n-type semiconductor. Using this plot, find the width of the forbidden band of the semiconductor and the activation energy of donor levels.
Ans. At high temperatures (small values of T-1) most of the conductivity is intrinsic i.e. it is due to the transition of electrons from the upper levels of the valance band into the lower levels of conduction vands.
For this we can apply approximately the formula
From this we get the band gap
The slope must be calculated at small Evaluation gives = 7000 K
Hence Eg = 1.21 eV
At low temperatures (high values of ) the conductance is mostly due to impurities. If E0 is the ionization energy of donor levels then we can write the approximate formula (valid at low temperature)
The slope must be calculated at low temperatures. Evaluation gives the slope
Q.210. The resistivity of an impurity-free semiconductor at room temperature is ρ = 50 Ω•cm. It becomes equal to ρi = 40 Ω•cm when the semiconductor is illuminated with light, and t = 8 ms after switching off the light source the resistivity becomes equal to ρ2 = 45 Ω•cm. Find the mean lifetime of conduction electrons and holes.
Ans. We write the conductivity of the sample as
where σi = intrinsic conductivity and σγ is the photo conductivity. At t = 0, assuming saturation we have
Time t after light source is switched off
we have because of recombination of electron and holes in the sample
where T = mean lifetime of electrons and holes.
Q.211. In Hall effect measurements a plate of width h = 10 mm and length l = 50 mm made of p-type semiconductor was placed in a magnetic field with induction B = 5.0 kG. A potential difference V = 10 V was applied across the edges of the plate. In this case the Hall field is VH = 50 mV and resistivity ρ = 2.5 Ω•cm. Find the concentration of holes and hole mobility.
We shall ignore minority carriers.
Drifting holes experience a sideways force in the magnetic field and react by setting up a Hall electric field Eγ to counterbalance it Thus
If the concentration of carriers is n then
Substituting the data (note that in MKS units B = 5.0 k G = 0.5 T)
ρ = 2.5 x 10-2 ohm-m
we get n = 4.99 x 1021 m -3
= 4.99 x 1015 per cm3
Also the mobility is
Substitution gives Uo = 0.05 m2/ V - s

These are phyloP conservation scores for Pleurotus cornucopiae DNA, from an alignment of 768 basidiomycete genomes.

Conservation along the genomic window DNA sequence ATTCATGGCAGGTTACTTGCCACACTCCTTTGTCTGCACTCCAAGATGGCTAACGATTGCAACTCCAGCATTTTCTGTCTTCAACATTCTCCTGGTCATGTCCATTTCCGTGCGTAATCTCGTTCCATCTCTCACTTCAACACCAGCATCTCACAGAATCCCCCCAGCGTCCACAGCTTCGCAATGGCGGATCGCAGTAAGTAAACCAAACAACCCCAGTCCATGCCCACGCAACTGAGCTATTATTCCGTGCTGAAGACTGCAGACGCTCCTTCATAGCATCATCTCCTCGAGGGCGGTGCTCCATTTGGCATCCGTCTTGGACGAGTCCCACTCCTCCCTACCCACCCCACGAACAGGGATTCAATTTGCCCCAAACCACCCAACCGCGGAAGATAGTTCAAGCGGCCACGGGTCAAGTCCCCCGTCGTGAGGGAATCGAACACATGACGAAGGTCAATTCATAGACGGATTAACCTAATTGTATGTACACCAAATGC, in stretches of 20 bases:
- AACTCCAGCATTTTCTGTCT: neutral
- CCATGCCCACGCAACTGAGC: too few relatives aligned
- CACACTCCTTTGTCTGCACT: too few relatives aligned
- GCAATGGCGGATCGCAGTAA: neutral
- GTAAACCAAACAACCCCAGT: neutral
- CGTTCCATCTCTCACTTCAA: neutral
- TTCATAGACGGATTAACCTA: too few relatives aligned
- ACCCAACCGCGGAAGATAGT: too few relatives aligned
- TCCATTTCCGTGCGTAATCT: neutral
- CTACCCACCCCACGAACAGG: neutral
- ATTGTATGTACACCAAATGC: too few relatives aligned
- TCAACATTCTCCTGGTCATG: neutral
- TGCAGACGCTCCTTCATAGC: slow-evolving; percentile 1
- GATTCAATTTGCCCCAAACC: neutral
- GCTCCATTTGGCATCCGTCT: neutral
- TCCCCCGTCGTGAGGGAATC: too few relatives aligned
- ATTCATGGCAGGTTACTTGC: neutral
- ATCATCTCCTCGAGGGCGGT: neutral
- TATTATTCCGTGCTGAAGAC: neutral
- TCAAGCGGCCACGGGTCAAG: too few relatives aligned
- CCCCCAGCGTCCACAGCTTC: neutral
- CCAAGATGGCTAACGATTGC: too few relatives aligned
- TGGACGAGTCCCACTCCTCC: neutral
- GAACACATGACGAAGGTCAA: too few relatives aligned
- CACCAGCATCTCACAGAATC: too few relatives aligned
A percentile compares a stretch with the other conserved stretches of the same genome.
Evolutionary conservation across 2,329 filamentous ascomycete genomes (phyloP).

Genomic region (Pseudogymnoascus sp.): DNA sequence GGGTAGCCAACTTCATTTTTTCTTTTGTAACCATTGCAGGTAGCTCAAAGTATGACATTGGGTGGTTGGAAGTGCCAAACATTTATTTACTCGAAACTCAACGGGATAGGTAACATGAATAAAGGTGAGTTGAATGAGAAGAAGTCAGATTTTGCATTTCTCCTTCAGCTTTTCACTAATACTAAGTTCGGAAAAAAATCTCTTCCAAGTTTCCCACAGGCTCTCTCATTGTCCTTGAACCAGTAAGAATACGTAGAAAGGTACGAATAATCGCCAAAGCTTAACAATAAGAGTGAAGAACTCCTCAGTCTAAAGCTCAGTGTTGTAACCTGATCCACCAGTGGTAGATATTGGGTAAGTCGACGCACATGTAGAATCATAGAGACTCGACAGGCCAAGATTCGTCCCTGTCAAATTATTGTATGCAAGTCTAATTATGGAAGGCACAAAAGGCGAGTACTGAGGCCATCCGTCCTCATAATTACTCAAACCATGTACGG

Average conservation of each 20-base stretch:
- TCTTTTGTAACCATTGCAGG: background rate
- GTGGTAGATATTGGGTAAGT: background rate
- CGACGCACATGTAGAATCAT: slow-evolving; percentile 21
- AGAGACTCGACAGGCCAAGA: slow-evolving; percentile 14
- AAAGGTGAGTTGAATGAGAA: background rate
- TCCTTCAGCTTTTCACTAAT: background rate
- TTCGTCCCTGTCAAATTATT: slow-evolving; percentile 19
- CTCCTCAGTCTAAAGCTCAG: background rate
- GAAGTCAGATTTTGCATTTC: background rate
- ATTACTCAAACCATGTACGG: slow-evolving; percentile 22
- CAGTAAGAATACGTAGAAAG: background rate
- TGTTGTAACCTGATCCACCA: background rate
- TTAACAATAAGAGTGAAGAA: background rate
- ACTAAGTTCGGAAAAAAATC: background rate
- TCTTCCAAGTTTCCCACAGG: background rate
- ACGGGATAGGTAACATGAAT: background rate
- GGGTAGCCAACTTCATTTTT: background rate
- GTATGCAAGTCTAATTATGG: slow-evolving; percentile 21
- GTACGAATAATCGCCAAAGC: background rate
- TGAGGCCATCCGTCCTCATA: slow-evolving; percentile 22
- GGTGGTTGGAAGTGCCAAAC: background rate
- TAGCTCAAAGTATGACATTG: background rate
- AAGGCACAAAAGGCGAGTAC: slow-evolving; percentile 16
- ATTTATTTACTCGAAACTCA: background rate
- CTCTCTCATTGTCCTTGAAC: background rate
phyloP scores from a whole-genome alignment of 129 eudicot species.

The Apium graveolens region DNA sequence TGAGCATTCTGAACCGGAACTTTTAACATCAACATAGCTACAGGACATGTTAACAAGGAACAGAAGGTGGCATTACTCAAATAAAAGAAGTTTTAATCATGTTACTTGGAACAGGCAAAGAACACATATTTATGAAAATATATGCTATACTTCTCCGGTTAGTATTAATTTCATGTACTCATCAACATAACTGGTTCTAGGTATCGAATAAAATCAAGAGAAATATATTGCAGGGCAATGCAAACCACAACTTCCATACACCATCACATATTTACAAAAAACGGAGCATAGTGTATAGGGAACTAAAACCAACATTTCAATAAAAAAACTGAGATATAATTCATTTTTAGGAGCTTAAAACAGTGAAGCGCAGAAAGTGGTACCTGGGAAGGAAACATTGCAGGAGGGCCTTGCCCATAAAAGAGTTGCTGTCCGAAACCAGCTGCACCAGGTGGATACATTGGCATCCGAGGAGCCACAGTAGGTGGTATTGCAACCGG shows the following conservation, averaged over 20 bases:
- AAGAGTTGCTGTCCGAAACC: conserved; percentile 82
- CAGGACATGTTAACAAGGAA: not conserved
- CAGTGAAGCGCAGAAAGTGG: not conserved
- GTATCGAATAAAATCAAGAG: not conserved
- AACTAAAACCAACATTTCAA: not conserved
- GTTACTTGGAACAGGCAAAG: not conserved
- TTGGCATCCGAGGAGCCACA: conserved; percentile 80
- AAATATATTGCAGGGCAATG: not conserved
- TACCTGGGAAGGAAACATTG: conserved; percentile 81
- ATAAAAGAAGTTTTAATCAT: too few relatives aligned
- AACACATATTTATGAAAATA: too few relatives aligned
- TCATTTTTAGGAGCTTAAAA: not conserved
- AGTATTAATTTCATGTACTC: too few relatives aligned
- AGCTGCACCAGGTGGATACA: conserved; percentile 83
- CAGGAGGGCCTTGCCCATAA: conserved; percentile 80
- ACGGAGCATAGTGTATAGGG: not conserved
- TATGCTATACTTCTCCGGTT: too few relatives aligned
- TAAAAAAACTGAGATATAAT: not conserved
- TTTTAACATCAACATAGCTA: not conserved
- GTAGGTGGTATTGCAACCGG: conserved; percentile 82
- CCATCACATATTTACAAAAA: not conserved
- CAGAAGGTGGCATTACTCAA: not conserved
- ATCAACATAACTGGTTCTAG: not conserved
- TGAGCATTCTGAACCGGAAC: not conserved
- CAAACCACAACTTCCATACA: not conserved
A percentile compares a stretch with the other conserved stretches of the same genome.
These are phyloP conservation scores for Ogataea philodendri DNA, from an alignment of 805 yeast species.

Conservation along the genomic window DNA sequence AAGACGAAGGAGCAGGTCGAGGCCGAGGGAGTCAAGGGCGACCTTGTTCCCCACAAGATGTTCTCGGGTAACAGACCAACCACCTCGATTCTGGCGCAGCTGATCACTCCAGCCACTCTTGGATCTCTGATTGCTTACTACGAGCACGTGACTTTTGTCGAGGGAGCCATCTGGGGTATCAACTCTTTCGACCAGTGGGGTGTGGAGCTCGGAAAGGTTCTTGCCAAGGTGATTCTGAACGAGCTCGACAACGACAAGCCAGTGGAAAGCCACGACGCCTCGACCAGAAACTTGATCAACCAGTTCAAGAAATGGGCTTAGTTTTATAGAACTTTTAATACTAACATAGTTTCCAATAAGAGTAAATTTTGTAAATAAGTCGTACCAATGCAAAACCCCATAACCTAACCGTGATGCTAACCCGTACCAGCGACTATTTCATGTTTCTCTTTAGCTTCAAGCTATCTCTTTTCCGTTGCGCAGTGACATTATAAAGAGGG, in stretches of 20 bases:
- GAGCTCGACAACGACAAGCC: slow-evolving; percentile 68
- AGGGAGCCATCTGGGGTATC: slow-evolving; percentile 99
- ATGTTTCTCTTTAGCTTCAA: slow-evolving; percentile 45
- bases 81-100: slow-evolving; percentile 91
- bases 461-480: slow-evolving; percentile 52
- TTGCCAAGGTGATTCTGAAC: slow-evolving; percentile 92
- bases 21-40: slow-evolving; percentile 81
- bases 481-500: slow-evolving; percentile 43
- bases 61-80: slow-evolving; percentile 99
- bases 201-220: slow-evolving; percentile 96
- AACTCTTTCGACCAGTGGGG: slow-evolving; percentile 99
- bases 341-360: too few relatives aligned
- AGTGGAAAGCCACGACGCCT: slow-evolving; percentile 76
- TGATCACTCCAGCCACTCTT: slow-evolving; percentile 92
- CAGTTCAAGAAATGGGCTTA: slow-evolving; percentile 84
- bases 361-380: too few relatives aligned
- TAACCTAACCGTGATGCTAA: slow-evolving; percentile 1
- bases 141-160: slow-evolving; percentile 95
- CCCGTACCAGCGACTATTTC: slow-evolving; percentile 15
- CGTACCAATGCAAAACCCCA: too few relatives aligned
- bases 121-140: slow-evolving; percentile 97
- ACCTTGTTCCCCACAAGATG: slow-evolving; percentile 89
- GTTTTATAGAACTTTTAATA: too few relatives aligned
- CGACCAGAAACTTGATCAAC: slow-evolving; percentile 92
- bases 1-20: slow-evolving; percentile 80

Q.212. In Hall effect measurements in a magnetic field with induction B = 5.0 kG the transverse electric field strength in an impurity-free germanium turned out to be η = 10 times less than the longitudinal electric field strength. Find the difference in the mobilities of conduction electrons and holes in the given semiconductor.
If an electric Geld Ex is present in a sample containing equal amounts of both electrons and holes, the two drift in opposite directions.
In the presence of a magnetic field Bz = B they set up Hall voltages in opposite directions.
The net Hall electric field is given by
Q.213. The Hall effect turned out to be not observable in a semiconductor whose conduction electron mobility was η = 2.0 times that of the hole mobility. Find the ratio of hole and conduction electron concentrations in that semiconductor
When the sample contains unequal number of carriers of both types whose mobilities are different, static equilibrium (i.e. no transverse movement of either electron or holes) is impossible in a magnetic Geld. The transverse electric Geld acts differently on electrons and holes. If the Ey that is set up is as shown, the net Lorentz force per unit charge (effective transverse electric Geld) on electrons is
and on holes
(we are assuming B = Bz). There is then a transverse drift of electrons and holes and the net transverse current must vanish in equilibrium. Using mobility
On the other hand
Thus, the Hall coefficient is
We see that RH = 0 when